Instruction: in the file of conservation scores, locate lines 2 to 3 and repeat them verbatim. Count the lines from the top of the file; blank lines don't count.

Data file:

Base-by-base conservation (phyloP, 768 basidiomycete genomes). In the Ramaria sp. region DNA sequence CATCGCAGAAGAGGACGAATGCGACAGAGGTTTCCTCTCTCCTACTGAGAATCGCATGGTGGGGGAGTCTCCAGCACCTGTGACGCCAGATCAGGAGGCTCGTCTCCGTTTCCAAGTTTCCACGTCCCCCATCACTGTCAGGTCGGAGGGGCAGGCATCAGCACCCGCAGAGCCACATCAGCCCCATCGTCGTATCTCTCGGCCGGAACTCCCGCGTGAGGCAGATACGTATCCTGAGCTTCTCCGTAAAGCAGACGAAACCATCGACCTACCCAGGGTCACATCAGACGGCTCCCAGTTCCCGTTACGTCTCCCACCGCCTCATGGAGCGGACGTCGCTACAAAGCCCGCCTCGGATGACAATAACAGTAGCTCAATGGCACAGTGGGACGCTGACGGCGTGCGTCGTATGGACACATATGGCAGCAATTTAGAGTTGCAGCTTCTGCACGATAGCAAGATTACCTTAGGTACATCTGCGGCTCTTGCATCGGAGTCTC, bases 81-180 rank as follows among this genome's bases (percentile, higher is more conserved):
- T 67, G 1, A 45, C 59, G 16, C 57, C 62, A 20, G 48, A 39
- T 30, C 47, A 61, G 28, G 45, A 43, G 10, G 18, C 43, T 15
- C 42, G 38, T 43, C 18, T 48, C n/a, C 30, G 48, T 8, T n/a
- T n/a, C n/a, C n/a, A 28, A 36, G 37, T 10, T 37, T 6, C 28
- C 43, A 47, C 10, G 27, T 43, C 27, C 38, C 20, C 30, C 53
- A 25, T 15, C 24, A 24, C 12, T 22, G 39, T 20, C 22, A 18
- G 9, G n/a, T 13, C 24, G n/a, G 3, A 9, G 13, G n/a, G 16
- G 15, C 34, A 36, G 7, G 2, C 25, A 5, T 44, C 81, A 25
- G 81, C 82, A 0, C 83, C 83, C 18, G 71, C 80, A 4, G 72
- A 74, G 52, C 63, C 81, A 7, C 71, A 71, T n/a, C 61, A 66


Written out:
- T 67, G 1, A 45, C 59, G 16, C 57, C 62, A 20, G 48, A 39
- T 30, C 47, A 61, G 28, G 45, A 43, G 10, G 18, C 43, T 15